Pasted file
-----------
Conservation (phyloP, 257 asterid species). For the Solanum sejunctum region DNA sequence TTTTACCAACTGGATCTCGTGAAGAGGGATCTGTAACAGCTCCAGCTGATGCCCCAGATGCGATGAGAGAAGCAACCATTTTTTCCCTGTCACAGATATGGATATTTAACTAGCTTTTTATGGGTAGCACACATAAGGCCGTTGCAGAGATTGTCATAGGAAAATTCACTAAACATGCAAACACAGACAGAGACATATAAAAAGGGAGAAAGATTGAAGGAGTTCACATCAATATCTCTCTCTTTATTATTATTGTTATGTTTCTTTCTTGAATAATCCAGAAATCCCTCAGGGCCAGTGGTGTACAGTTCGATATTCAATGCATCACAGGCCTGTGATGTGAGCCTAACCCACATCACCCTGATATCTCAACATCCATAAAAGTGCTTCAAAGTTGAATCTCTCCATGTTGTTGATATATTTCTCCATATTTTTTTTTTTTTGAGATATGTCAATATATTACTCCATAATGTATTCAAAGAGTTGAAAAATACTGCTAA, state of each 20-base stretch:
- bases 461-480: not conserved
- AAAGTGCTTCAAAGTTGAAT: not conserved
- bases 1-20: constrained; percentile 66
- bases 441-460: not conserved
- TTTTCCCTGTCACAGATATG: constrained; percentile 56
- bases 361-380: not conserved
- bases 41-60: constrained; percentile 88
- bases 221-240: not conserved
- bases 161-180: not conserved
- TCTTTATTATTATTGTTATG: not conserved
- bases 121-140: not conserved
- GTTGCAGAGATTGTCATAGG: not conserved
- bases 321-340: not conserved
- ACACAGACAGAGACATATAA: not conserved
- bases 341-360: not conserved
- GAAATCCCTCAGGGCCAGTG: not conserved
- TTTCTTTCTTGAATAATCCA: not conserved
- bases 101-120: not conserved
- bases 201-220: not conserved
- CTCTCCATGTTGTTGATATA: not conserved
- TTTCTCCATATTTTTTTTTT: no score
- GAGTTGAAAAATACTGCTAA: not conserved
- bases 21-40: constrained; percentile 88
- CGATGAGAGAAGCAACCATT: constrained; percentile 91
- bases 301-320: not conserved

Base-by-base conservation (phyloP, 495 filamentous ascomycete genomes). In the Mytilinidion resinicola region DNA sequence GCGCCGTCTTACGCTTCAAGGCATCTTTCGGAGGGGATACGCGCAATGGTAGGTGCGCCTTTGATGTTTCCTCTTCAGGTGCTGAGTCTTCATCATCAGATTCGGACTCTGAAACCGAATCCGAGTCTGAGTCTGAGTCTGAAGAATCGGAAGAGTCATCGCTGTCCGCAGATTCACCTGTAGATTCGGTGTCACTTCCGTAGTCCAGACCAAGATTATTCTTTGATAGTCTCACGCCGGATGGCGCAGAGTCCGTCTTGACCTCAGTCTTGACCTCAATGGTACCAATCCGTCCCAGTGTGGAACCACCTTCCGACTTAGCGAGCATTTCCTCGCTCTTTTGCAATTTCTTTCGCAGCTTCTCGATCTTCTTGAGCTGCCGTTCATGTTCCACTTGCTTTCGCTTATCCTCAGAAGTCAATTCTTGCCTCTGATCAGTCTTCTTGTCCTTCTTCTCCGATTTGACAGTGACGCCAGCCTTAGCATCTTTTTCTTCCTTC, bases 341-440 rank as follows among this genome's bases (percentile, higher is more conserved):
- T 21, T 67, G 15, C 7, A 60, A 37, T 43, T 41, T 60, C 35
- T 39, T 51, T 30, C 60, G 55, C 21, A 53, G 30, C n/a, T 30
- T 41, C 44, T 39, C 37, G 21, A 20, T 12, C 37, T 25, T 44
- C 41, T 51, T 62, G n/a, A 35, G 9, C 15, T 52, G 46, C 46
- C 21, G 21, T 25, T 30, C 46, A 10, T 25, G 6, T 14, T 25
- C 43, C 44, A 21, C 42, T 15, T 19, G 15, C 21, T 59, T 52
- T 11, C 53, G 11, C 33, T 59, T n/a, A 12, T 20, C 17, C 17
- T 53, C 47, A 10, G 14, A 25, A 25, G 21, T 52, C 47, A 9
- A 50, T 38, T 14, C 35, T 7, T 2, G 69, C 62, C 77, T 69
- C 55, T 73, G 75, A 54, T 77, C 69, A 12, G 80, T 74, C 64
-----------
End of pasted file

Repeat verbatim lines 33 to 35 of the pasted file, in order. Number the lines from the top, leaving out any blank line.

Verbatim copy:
- C 43, C 44, A 21, C 42, T 15, T 19, G 15, C 21, T 59, T 52
- T 11, C 53, G 11, C 33, T 59, T n/a, A 12, T 20, C 17, C 17
- T 53, C 47, A 10, G 14, A 25, A 25, G 21, T 52, C 47, A 9